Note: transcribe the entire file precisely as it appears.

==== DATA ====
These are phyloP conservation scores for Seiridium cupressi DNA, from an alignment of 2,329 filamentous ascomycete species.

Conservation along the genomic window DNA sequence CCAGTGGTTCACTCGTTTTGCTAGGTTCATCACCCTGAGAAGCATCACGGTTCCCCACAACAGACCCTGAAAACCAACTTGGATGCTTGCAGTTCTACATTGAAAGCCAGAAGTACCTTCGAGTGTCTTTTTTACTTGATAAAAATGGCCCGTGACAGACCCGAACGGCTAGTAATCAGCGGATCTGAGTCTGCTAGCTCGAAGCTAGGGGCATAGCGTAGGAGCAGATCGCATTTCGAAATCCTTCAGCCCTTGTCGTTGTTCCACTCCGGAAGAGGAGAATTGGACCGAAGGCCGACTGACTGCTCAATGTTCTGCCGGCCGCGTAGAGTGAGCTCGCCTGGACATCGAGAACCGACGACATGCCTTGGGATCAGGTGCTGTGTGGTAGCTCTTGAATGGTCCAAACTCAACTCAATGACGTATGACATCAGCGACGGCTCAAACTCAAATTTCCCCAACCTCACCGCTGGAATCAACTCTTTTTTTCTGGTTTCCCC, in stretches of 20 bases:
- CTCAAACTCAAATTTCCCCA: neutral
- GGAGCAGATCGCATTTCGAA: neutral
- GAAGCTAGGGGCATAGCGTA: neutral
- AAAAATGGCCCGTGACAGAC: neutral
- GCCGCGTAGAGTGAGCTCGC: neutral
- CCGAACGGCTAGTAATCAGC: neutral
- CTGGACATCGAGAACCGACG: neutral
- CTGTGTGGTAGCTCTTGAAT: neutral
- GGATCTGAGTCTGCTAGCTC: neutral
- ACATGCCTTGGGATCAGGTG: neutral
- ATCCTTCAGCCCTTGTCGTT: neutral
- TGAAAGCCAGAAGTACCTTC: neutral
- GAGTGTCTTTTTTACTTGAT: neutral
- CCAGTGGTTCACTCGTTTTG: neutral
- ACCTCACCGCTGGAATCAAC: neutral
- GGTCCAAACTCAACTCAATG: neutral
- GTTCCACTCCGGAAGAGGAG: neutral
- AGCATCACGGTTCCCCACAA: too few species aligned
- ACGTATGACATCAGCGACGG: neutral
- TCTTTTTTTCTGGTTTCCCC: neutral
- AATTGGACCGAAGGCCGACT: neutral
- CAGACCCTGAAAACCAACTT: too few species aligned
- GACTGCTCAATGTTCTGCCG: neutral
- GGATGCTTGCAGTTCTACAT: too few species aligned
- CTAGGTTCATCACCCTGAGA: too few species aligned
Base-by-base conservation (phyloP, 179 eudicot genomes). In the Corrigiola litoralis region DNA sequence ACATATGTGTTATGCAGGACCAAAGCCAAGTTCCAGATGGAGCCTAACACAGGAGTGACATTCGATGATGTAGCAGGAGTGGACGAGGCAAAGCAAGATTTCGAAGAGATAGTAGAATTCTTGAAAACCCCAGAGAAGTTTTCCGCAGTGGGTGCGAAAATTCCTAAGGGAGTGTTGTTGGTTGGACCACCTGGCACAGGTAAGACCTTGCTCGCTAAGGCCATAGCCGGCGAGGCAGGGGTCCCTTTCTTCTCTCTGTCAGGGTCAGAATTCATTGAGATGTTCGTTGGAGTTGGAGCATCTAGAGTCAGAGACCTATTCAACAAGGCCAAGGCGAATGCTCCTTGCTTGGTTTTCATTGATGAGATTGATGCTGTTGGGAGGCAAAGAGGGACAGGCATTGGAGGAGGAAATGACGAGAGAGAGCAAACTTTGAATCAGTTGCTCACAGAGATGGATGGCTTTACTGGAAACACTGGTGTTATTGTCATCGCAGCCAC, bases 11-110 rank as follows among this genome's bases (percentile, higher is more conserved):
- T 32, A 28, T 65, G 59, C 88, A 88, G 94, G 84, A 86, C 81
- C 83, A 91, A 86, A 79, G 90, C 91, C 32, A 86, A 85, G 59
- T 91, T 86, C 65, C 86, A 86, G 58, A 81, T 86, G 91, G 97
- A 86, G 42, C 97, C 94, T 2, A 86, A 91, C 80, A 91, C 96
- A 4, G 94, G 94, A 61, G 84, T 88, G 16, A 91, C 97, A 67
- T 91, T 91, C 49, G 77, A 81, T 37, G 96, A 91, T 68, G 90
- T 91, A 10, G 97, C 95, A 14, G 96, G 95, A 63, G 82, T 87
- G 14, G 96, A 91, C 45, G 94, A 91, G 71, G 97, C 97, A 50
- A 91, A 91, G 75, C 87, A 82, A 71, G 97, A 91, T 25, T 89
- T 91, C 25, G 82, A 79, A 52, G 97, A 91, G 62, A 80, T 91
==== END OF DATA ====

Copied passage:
These are phyloP conservation scores for Seiridium cupressi DNA, from an alignment of 2,329 filamentous ascomycete species.

Conservation along the genomic window DNA sequence CCAGTGGTTCACTCGTTTTGCTAGGTTCATCACCCTGAGAAGCATCACGGTTCCCCACAACAGACCCTGAAAACCAACTTGGATGCTTGCAGTTCTACATTGAAAGCCAGAAGTACCTTCGAGTGTCTTTTTTACTTGATAAAAATGGCCCGTGACAGACCCGAACGGCTAGTAATCAGCGGATCTGAGTCTGCTAGCTCGAAGCTAGGGGCATAGCGTAGGAGCAGATCGCATTTCGAAATCCTTCAGCCCTTGTCGTTGTTCCACTCCGGAAGAGGAGAATTGGACCGAAGGCCGACTGACTGCTCAATGTTCTGCCGGCCGCGTAGAGTGAGCTCGCCTGGACATCGAGAACCGACGACATGCCTTGGGATCAGGTGCTGTGTGGTAGCTCTTGAATGGTCCAAACTCAACTCAATGACGTATGACATCAGCGACGGCTCAAACTCAAATTTCCCCAACCTCACCGCTGGAATCAACTCTTTTTTTCTGGTTTCCCC, in stretches of 20 bases:
- CTCAAACTCAAATTTCCCCA: neutral
- GGAGCAGATCGCATTTCGAA: neutral
- GAAGCTAGGGGCATAGCGTA: neutral
- AAAAATGGCCCGTGACAGAC: neutral
- GCCGCGTAGAGTGAGCTCGC: neutral
- CCGAACGGCTAGTAATCAGC: neutral
- CTGGACATCGAGAACCGACG: neutral
- CTGTGTGGTAGCTCTTGAAT: neutral
- GGATCTGAGTCTGCTAGCTC: neutral
- ACATGCCTTGGGATCAGGTG: neutral
- ATCCTTCAGCCCTTGTCGTT: neutral
- TGAAAGCCAGAAGTACCTTC: neutral
- GAGTGTCTTTTTTACTTGAT: neutral
- CCAGTGGTTCACTCGTTTTG: neutral
- ACCTCACCGCTGGAATCAAC: neutral
- GGTCCAAACTCAACTCAATG: neutral
- GTTCCACTCCGGAAGAGGAG: neutral
- AGCATCACGGTTCCCCACAA: too few species aligned
- ACGTATGACATCAGCGACGG: neutral
- TCTTTTTTTCTGGTTTCCCC: neutral
- AATTGGACCGAAGGCCGACT: neutral
- CAGACCCTGAAAACCAACTT: too few species aligned
- GACTGCTCAATGTTCTGCCG: neutral
- GGATGCTTGCAGTTCTACAT: too few species aligned
- CTAGGTTCATCACCCTGAGA: too few species aligned
Base-by-base conservation (phyloP, 179 eudicot genomes). In the Corrigiola litoralis region DNA sequence ACATATGTGTTATGCAGGACCAAAGCCAAGTTCCAGATGGAGCCTAACACAGGAGTGACATTCGATGATGTAGCAGGAGTGGACGAGGCAAAGCAAGATTTCGAAGAGATAGTAGAATTCTTGAAAACCCCAGAGAAGTTTTCCGCAGTGGGTGCGAAAATTCCTAAGGGAGTGTTGTTGGTTGGACCACCTGGCACAGGTAAGACCTTGCTCGCTAAGGCCATAGCCGGCGAGGCAGGGGTCCCTTTCTTCTCTCTGTCAGGGTCAGAATTCATTGAGATGTTCGTTGGAGTTGGAGCATCTAGAGTCAGAGACCTATTCAACAAGGCCAAGGCGAATGCTCCTTGCTTGGTTTTCATTGATGAGATTGATGCTGTTGGGAGGCAAAGAGGGACAGGCATTGGAGGAGGAAATGACGAGAGAGAGCAAACTTTGAATCAGTTGCTCACAGAGATGGATGGCTTTACTGGAAACACTGGTGTTATTGTCATCGCAGCCAC, bases 11-110 rank as follows among this genome's bases (percentile, higher is more conserved):
- T 32, A 28, T 65, G 59, C 88, A 88, G 94, G 84, A 86, C 81
- C 83, A 91, A 86, A 79, G 90, C 91, C 32, A 86, A 85, G 59
- T 91, T 86, C 65, C 86, A 86, G 58, A 81, T 86, G 91, G 97
- A 86, G 42, C 97, C 94, T 2, A 86, A 91, C 80, A 91, C 96
- A 4, G 94, G 94, A 61, G 84, T 88, G 16, A 91, C 97, A 67
- T 91, T 91, C 49, G 77, A 81, T 37, G 96, A 91, T 68, G 90
- T 91, A 10, G 97, C 95, A 14, G 96, G 95, A 63, G 82, T 87
- G 14, G 96, A 91, C 45, G 94, A 91, G 71, G 97, C 97, A 50
- A 91, A 91, G 75, C 87, A 82, A 71, G 97, A 91, T 25, T 89
- T 91, C 25, G 82, A 79, A 52, G 97, A 91, G 62, A 80, T 91